Lower Than Atlantis @ Electric Ballroom, London

with Don Broco/The Dangerous Summer/Gnarwolves
11th October 2012
Review by James Meakin

The rain crashes down onto the closed stalls of Camden market as winter draws ever closer. This can only mean one thing; the tents are packed away, the barbeques have been extinguished and gig season is well and truly upon us. A promising line up was on offer for the faithful hundreds queuing around the block to get into the last date of the tour and sold out London performance by Lower Than Atlantis. This summer has seen our headliners play countless festivals, become darlings of day time radio and become magazine cover stars. The question is: can they pull off one more show?

First up are Gnarwolves [3/5] who bound in early with the youthful exuberance of a British Blink 182. Their infectious brand of fast pop punk gets the early heads bobbing down the front. Their music reeks of the sea air of the south coast and the spirit of the current British punk scene. The band have a devil may care DIY attitude and this comes through in their performance, blitzing through songs about skateboarding packed with enough woah woahs to keep the haggard punknewsers hanging by the bar happy. The band is suitably rough round the edges but for a band like this military precision is not what it is all about.
Gnarwolves are a dynamic three piece with bassist/guitarist tag team who play very well together. They split vocal duties and keeping the venue content with comedic between tune banter. Gnarwolves impress the crowd building the atmosphere up notably, no easy feat considering the early kick off of tonight’s show. ‘History is Bunk’ is a fantastic, well rounded skate punk number and as they leave the stage Gnarwolves can pat themselves on the back, job well done.


Next to the stage are USA born lads The Dangerous Summer [1/5]; depressing and thoroughly forgettable set seems to sap much of the life from the venue. They sound like a cross between early Jimmy Eat World and Brand New without the sense of wry self deprecation one would expect from music of this nature. One gets the impression that The Dangerous summer is around ten years too late with what they are doing. The vocalist seems to have ambitions to be some form of emo Craig Finn but with less charisma.
To cut the Dangerous Summer some slack they were extremely tight, played well with each other and had very digestible onstage chemistry. A few times they had good old fashioned emotive crescendos but for the most part this was one support to many. They were far from home and on a line up of explosive new British music which would be a hard tour for anyone to really come into their own.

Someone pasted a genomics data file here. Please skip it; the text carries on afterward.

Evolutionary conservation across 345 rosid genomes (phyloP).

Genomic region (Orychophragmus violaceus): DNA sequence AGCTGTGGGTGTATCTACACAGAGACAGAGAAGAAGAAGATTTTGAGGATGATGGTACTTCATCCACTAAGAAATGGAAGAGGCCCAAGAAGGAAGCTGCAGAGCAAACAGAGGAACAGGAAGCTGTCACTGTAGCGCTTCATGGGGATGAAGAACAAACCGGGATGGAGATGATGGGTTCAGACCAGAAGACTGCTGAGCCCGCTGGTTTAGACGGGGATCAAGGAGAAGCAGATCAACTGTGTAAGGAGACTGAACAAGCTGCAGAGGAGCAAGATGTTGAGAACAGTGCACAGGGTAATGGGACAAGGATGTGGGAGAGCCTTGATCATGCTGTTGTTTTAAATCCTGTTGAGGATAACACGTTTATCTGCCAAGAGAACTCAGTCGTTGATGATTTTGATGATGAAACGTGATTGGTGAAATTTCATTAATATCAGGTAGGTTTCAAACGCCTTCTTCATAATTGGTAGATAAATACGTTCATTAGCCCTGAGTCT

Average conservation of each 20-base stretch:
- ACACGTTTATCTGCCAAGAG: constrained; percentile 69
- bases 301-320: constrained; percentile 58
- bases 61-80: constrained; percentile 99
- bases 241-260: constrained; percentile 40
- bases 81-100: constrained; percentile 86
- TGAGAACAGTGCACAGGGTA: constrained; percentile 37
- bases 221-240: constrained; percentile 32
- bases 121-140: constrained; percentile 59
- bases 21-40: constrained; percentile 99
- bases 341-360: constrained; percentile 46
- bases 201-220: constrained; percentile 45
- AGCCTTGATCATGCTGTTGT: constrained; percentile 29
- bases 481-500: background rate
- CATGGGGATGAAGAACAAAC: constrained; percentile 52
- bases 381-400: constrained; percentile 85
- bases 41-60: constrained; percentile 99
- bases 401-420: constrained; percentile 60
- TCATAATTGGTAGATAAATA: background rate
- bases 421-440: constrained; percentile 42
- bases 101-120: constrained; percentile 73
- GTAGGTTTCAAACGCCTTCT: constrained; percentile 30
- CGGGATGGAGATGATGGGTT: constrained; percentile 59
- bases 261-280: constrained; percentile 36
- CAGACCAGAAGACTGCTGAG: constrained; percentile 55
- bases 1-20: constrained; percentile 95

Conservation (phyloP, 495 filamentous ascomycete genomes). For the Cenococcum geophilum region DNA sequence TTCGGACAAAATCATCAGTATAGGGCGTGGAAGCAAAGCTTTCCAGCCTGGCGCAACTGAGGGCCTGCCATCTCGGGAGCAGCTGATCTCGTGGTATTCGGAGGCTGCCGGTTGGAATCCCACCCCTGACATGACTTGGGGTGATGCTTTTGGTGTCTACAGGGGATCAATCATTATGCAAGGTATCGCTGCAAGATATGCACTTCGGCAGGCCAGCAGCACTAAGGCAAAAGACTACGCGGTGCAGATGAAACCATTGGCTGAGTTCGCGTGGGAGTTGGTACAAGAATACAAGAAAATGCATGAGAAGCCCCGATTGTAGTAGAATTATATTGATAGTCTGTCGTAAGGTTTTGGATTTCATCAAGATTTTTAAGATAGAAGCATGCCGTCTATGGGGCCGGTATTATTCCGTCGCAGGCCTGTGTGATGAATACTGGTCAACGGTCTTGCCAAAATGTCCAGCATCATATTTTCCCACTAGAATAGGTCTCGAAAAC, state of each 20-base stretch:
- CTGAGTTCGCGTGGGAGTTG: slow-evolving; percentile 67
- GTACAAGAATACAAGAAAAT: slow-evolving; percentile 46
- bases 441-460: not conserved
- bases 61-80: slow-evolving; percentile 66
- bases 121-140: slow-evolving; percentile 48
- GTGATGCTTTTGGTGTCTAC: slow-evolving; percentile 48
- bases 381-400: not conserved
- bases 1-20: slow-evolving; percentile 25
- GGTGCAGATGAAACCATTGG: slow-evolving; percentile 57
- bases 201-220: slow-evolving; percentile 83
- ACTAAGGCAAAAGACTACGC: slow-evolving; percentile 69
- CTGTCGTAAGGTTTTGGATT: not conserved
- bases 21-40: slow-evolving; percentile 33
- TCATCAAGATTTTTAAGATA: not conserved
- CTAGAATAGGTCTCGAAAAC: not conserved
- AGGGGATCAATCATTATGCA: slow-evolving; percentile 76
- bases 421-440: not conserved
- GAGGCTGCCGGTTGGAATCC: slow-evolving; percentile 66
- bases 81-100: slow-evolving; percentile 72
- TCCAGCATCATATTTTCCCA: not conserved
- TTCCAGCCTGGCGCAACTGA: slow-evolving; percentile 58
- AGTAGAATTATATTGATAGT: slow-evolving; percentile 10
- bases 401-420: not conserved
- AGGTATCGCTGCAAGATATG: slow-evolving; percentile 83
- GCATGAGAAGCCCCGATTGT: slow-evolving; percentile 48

Judging by how many t-shirts emblazoned with ‘Sexy girls come up to me’ start swarming around the centre of the room it is obvious that one of the hottest prospects in British Rock is about to tear the venue from its foundations; Don Broco [5/5]. If you have not yet picked up Don Broco’s stunning debut ‘Priorities’ you would be forgiven in thinking it had been out for much longer than it has.
The audience screams every word of their new songs right back to Rob Damiani who was throwing all the recognisable Broco signature moves back to the crowd. The highlight of the set is the gentle hint of the band playing through (now, compared to the new material, a classic) the intro to break through single ‘Beautiful Morning’ while Rob states “we are only going to play one old song tonight…” only to have the band cut into cult favourite Thug Workout.

The heavy as funk riff sends the pit spiralling out of control. Simon Delaney’s handle on the demanding rifferey of the new record live is mindboggling; he manages to maintain pinpoint accuracy while simultaneously popping out fantastic vocal hooks and bounding around onstage like an excited spaniel.
The title track from the record has the audience in fine voice, new single Hold On changes introduces a welcome change of pace while the closer Actors has drummer and vocalist Matt Donnelly firing snare shots and rising vocals perfectly.

This band completely nail it, a responsive wall of death keeps everyone happy, bruised and together. Don Broco know how to do it live and if you have never heard of them, don’t worry, you will soon.


Lower Than Atlantis [4/5] needs no introduction, the audience is ready for what is about to happen with the circle in the centre of the room gaping and the crowd ready for Duce and crew to take the stage.
Lower Than Atlantis brings a fantastic show, something most bands following Don Broco would struggle to do. Old songs like Far Q and Beech Like The Tree crack through the venue like thunder and inspire pandemonium on the dance floor while the new (marginally more) radio friendly PMA screams confidence, this is then mimicked by the thousand smiling faces packing the venue.

Mike Duce seems to be a somewhat reluctant Rock star claiming that he hates when rock stars thank crowds with condescending tones but from how he delivered his between song banter (which could do with some work) he was genuinely gracious so many people came out to see his band.

They are still not quite fully developed as a band, the positivity of the new record juxtaposed by the darkness of the previous two is interesting to witness live but one gets the feeling that despite the quality of the gig they still have lots more to give. This is a show that they will not soon forget. Stand out closing numbers Another Sad Song and Deadliest Catch give the crowd one last chance to dance before they stumble from the venue and head home.